On Tuesday, May 5, 1863 former congressman Clement Vallandigham, leader of the Northern Copperheads, was arrested in Dayton, Ohio. Tried by a military commission, he was convicted for expressing treasonable sympathies.
He had previously referred to the war as an attempt to destroy slavery so as to create a Republican Party dictatorship and had described the Civil War as “wicked and cruel.”
Vallandigham was sentenced to two years' confinement in a military prison, but Lincoln did not wish to make a martyr out of him, so the president ordered Vallandigham sent to the Confederacy.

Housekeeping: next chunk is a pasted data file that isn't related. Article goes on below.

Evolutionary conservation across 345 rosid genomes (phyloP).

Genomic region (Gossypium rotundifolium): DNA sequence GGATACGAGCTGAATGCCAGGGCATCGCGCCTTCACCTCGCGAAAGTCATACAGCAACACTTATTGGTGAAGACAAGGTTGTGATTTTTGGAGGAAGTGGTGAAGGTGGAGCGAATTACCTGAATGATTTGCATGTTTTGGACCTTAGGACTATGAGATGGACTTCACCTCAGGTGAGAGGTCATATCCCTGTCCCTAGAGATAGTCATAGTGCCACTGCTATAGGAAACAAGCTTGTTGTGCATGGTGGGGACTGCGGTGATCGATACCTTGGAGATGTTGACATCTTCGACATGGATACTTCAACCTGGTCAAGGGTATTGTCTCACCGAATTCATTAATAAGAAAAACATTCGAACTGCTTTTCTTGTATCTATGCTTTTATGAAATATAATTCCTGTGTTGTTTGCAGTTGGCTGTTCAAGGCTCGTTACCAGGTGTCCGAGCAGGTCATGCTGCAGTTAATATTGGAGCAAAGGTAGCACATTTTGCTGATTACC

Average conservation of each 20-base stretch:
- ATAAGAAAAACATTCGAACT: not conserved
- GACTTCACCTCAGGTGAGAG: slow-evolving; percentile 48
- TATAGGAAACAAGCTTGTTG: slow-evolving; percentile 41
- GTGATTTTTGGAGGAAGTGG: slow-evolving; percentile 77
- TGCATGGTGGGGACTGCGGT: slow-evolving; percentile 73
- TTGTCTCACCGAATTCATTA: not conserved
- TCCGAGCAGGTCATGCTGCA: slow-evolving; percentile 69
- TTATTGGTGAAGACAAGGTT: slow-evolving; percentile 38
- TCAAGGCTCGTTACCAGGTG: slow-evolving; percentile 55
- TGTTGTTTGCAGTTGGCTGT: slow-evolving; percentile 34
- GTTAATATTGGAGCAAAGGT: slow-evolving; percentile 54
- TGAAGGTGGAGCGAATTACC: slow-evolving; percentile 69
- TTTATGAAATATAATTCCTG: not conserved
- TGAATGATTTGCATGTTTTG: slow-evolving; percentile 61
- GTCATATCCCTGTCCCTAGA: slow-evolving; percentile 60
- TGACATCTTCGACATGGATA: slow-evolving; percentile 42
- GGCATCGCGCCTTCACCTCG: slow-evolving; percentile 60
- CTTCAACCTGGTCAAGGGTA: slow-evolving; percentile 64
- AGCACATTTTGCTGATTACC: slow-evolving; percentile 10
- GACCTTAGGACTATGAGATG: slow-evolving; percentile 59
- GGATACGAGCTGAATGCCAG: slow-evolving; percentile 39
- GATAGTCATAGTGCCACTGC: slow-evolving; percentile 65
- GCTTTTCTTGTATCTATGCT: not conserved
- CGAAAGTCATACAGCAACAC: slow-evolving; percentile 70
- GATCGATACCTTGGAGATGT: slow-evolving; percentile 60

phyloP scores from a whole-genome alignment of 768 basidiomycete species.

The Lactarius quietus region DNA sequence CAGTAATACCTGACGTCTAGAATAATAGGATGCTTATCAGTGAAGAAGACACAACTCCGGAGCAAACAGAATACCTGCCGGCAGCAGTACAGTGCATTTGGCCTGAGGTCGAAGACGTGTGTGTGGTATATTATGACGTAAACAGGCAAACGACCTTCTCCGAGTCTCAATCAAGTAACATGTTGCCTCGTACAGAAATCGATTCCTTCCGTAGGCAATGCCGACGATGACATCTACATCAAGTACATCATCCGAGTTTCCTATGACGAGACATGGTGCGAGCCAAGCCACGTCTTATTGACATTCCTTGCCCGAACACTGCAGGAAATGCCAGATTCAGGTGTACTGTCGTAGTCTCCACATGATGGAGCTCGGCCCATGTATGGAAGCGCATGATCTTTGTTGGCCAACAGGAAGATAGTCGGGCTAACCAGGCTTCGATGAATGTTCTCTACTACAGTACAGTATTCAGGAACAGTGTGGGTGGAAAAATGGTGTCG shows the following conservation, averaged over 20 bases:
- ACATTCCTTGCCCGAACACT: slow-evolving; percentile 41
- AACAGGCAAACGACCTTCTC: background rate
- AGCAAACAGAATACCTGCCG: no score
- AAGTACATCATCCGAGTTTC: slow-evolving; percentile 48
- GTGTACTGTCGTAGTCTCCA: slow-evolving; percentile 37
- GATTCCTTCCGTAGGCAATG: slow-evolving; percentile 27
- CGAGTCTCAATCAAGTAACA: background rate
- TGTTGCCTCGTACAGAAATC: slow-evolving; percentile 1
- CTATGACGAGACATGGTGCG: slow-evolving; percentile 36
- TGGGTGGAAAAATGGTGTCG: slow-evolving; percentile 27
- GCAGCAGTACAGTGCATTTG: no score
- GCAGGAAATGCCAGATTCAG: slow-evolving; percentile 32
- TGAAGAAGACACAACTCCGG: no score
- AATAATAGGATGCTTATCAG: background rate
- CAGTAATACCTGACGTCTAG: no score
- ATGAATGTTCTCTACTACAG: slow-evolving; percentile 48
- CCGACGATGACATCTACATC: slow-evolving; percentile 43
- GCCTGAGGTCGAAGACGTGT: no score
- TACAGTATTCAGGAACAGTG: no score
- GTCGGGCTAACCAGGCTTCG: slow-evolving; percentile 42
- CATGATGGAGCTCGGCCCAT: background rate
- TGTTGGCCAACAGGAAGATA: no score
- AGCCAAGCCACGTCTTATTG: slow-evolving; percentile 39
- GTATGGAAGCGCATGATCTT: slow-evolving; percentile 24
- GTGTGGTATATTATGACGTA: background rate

Vallandigham's alleged assertion that "he did not want to belong to the United States" prompted Edward Everett Hale in December 1863 to write the often reprinted short story “The Man Without a Country” in The Atlantic Monthly.